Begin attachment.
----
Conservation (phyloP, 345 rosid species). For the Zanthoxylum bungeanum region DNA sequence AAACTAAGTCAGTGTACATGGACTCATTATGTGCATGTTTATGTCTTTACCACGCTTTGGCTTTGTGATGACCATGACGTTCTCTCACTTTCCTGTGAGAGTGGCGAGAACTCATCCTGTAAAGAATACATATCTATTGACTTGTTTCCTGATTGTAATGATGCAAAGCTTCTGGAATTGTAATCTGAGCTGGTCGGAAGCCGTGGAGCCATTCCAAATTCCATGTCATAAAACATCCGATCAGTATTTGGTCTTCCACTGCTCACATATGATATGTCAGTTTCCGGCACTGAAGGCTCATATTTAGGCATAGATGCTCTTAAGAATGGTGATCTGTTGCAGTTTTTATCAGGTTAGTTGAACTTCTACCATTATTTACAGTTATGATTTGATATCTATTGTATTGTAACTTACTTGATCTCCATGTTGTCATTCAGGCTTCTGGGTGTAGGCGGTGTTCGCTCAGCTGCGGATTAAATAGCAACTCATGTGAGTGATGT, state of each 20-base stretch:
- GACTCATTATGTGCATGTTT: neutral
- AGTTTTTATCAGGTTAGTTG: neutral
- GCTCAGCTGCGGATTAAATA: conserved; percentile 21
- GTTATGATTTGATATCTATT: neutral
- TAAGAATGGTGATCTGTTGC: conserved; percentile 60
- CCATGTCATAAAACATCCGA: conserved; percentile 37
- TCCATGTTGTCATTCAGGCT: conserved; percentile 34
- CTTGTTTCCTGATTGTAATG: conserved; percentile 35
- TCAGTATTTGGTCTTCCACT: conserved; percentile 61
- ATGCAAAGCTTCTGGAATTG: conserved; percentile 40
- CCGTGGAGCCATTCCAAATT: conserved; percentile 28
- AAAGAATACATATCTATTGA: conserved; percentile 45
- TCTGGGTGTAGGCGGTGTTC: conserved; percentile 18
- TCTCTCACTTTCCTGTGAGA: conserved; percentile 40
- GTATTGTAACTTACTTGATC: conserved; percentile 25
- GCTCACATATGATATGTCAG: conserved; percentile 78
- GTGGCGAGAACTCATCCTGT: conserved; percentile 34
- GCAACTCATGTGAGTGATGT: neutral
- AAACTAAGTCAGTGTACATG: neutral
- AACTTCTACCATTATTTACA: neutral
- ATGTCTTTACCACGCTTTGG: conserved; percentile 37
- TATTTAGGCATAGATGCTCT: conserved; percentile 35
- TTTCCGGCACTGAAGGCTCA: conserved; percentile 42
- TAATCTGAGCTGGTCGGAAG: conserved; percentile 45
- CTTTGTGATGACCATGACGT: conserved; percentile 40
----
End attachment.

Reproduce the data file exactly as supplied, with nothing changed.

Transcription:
Conservation (phyloP, 345 rosid species). For the Zanthoxylum bungeanum region DNA sequence AAACTAAGTCAGTGTACATGGACTCATTATGTGCATGTTTATGTCTTTACCACGCTTTGGCTTTGTGATGACCATGACGTTCTCTCACTTTCCTGTGAGAGTGGCGAGAACTCATCCTGTAAAGAATACATATCTATTGACTTGTTTCCTGATTGTAATGATGCAAAGCTTCTGGAATTGTAATCTGAGCTGGTCGGAAGCCGTGGAGCCATTCCAAATTCCATGTCATAAAACATCCGATCAGTATTTGGTCTTCCACTGCTCACATATGATATGTCAGTTTCCGGCACTGAAGGCTCATATTTAGGCATAGATGCTCTTAAGAATGGTGATCTGTTGCAGTTTTTATCAGGTTAGTTGAACTTCTACCATTATTTACAGTTATGATTTGATATCTATTGTATTGTAACTTACTTGATCTCCATGTTGTCATTCAGGCTTCTGGGTGTAGGCGGTGTTCGCTCAGCTGCGGATTAAATAGCAACTCATGTGAGTGATGT, state of each 20-base stretch:
- GACTCATTATGTGCATGTTT: neutral
- AGTTTTTATCAGGTTAGTTG: neutral
- GCTCAGCTGCGGATTAAATA: conserved; percentile 21
- GTTATGATTTGATATCTATT: neutral
- TAAGAATGGTGATCTGTTGC: conserved; percentile 60
- CCATGTCATAAAACATCCGA: conserved; percentile 37
- TCCATGTTGTCATTCAGGCT: conserved; percentile 34
- CTTGTTTCCTGATTGTAATG: conserved; percentile 35
- TCAGTATTTGGTCTTCCACT: conserved; percentile 61
- ATGCAAAGCTTCTGGAATTG: conserved; percentile 40
- CCGTGGAGCCATTCCAAATT: conserved; percentile 28
- AAAGAATACATATCTATTGA: conserved; percentile 45
- TCTGGGTGTAGGCGGTGTTC: conserved; percentile 18
- TCTCTCACTTTCCTGTGAGA: conserved; percentile 40
- GTATTGTAACTTACTTGATC: conserved; percentile 25
- GCTCACATATGATATGTCAG: conserved; percentile 78
- GTGGCGAGAACTCATCCTGT: conserved; percentile 34
- GCAACTCATGTGAGTGATGT: neutral
- AAACTAAGTCAGTGTACATG: neutral
- AACTTCTACCATTATTTACA: neutral
- ATGTCTTTACCACGCTTTGG: conserved; percentile 37
- TATTTAGGCATAGATGCTCT: conserved; percentile 35
- TTTCCGGCACTGAAGGCTCA: conserved; percentile 42
- TAATCTGAGCTGGTCGGAAG: conserved; percentile 45
- CTTTGTGATGACCATGACGT: conserved; percentile 40